The Baptist Cemetery was established in 1840 and is the oldest cemetery in Powder Springs. It is located downtown on the corner of Jackson Way and Pineview Drive.
The earliest marked burial is dated 1840 and is that of the infant daughter of W. Jaud Kiser, one month and 26 days. Her mother was Nancy Kiser.
According to “The History of the First Baptist Church of Powder Springs, GA” by Virginia Tapp, the Springville Baptist Church building “stood on the edge of the Baptist Cemetery on a hill just off the Old Lost Mountain Road. The lot was donated by Mr. D. R. Turner”. The First Baptist Church was originally named the Springville Baptist Church which was originally part of the Primitive Baptist Church in Powder Springs.
In the Baptist Cemetery are buried a number of the pioneer families of Powder Springs. There are Butner’s, Baggett’s, Compton’s, Goodwin’s, Hardy’s, Kiser’s, Landrum’s, Lindley’s, Ragsdale’s, Rice’s and more. Some were merchants of various trades, others were farmers, pastors, doctors and just regular town folks.
Elijah Ragsdale (1798-1858) was one of six charter members of the Springville Baptist Church. Reverend Parker M. Rice (1801-1853) was the first pastor of the Springville Baptist Church. Della Boswell Kuykendall (1875-1963) was the first telephone exchange night operator in Powder Springs for nine years.
There are several Veterans from various wars buried here, also. War of 1812 – Elijah Ragsdale (1778-1858) and James F. Blackstock, Jr. (1789-1852). War Between the States (American Civil War) – Joseph K. Moon, CSA, (1820-1870). Spanish American War – David B. Lindholm (1872-1914).World War II – Florence W. Neese (1917-1989) and Arthur Parks (1918-1953). Vietnam – Kenneth Lamar Newton (1945-2016).
The last burial was in 1979 until 2002, 2015, 2016 with one each.
There is a large open area in the Cemetery that does not have any markers that would identify graves in the area. However, the indentions in the earth appeared to indicate that there were burials here. In 2017 The Seven Springs Historical Society took on a project to have this area studied to help determine if there were actually unmarked graves in this area of the Baptist Cemetery.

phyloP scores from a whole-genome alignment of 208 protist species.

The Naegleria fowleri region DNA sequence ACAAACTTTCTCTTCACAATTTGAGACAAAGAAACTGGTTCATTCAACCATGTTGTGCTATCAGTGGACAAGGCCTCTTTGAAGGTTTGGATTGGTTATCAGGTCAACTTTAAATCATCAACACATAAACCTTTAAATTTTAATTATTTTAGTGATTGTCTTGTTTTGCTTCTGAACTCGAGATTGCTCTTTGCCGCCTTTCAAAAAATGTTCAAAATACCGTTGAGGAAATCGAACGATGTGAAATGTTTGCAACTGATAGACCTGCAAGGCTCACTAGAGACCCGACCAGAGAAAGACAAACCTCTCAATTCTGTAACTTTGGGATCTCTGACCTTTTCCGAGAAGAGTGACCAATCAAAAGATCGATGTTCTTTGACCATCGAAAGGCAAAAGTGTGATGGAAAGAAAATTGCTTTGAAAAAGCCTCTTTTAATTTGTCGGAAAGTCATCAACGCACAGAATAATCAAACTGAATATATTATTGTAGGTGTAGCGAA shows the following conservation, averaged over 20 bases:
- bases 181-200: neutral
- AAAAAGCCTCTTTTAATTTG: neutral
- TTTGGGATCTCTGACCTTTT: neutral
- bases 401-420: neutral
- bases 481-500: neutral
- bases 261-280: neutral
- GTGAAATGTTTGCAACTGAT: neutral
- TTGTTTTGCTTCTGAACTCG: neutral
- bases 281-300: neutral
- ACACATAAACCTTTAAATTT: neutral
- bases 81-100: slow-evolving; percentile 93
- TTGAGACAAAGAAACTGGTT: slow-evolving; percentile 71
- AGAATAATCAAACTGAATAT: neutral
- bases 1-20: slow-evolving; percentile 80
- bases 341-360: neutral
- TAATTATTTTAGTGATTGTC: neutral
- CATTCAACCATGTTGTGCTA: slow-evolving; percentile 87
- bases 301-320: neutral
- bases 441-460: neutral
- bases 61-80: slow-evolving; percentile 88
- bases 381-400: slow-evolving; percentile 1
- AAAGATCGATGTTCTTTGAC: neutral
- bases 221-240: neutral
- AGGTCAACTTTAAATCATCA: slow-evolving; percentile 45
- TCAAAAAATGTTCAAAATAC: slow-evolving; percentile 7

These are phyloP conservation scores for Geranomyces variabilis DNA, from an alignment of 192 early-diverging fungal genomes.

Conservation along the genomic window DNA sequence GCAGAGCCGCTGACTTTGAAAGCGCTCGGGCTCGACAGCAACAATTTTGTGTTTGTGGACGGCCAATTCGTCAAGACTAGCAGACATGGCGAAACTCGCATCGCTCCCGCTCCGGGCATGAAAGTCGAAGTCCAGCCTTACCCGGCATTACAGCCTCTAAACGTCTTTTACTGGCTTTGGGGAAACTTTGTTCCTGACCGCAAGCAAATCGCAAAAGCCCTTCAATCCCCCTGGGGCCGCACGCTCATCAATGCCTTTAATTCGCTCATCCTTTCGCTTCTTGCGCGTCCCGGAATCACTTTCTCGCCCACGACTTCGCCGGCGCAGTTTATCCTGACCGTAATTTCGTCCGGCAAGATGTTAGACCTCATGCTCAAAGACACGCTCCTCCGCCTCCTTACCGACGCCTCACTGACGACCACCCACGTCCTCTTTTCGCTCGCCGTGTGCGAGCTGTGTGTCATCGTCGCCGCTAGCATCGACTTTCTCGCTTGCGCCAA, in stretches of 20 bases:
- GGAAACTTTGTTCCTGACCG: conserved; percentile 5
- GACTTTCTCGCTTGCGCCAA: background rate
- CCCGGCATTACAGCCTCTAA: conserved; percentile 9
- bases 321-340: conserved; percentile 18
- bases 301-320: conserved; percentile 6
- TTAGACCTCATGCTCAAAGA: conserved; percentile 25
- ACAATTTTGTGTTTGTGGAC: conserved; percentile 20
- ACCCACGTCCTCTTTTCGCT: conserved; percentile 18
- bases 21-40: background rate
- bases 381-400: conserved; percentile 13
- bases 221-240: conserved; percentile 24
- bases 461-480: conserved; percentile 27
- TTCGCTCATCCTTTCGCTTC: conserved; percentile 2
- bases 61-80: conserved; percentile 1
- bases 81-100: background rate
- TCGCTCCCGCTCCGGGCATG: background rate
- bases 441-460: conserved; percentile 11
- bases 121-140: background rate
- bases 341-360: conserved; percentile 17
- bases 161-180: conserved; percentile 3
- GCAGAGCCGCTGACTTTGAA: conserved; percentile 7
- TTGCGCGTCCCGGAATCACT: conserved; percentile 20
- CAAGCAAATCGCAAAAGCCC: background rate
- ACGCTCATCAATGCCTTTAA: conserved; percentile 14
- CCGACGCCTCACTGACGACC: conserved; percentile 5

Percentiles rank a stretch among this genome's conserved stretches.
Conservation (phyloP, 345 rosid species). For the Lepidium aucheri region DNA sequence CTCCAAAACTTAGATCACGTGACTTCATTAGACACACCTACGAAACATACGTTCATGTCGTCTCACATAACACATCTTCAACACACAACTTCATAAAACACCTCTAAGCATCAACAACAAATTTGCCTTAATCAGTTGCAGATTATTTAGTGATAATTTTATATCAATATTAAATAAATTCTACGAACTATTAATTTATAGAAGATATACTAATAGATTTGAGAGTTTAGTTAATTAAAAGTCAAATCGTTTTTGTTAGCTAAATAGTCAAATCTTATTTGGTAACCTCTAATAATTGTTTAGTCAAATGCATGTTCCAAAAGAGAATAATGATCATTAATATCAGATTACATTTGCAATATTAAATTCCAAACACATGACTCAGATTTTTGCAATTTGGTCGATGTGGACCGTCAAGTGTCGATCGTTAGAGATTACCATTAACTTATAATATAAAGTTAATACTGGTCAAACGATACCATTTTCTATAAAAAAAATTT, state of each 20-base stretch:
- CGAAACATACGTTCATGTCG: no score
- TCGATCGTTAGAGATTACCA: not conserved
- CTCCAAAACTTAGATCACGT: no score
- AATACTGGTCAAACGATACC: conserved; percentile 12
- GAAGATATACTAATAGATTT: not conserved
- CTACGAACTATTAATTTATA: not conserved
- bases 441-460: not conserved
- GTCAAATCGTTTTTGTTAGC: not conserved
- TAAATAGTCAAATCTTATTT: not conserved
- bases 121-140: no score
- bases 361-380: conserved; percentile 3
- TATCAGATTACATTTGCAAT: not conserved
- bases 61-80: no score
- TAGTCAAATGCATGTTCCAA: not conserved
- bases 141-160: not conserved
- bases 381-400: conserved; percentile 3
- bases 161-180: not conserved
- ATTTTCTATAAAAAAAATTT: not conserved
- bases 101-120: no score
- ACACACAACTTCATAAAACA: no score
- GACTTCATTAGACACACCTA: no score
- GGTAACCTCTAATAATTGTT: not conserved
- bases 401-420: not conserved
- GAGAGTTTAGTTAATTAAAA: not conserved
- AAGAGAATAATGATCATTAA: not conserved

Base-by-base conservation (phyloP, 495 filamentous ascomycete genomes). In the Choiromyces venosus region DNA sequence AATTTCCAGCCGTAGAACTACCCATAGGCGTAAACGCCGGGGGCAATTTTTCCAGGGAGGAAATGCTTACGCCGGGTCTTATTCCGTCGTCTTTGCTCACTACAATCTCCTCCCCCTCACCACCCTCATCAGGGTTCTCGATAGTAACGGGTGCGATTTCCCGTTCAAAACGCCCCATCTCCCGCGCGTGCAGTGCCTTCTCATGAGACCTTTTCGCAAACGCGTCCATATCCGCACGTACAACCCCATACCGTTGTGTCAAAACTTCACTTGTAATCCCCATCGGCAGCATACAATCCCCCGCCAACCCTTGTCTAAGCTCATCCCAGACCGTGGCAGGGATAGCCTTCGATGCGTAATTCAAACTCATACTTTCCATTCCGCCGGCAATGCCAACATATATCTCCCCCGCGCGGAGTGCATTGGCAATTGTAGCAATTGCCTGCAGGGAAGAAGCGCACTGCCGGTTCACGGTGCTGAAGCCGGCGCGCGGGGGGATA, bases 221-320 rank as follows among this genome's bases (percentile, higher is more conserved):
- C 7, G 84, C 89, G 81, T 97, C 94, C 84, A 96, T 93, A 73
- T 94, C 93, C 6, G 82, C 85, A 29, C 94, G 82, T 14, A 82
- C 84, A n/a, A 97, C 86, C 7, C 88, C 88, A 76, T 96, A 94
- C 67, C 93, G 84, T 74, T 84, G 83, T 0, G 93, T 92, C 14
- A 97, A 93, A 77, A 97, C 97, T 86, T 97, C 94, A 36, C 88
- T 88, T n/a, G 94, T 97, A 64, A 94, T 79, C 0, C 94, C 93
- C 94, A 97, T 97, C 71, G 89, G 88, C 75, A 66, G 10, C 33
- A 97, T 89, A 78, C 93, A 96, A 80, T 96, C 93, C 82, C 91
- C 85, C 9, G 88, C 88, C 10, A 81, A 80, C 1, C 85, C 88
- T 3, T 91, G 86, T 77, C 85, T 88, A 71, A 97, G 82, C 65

The Historical Society contracted with Omega Mapping Services in December of 2017 to have this area surveyed by using ground penetrating radar. In January 2018, Len Strozier of Omega Mapping Services came out and did this survey. Several members of the Historical Society met Len at the Cemetery.
In the process he identified 135 unmarked graves, marking them with orange flags. Some of the graves were buried deeper than usual indicating much earlier burials than 1840 and could possibly be Indian Burials. Powder Springs has a history of Cherokee and Creek tribes living in the area. Numerous artifacts have also be found verifying their presence.
Len has provided the Historical Society and the Seven Springs Museum with maps and a CD with his findings. These maps mark the spots where burials are located. Once the Historical Society received these maps, Holland Supply was then contacted about ordering these markers.
The Historical Society then purchased 135 lot markers from Holland Supply. These markers are 3½ inch stainless steel discs and 10 inch zinc coated carriage bolts or pins.
In late March of 2018, several members of the Historical Society met at the Cemetery and installed these markers. The markers lie flat on the ground and will not interfere with the normal maintenance off the Cemetery. They can later be located by metal detectors.
The Seven Springs Historical Society plan to place a marker recognizing that these 135 burial sites are now identified and marked for future generations. The Society also plans to erect a sign identifying the Cemetery as the Baptist Cemetery.
Photos by Stan Kaady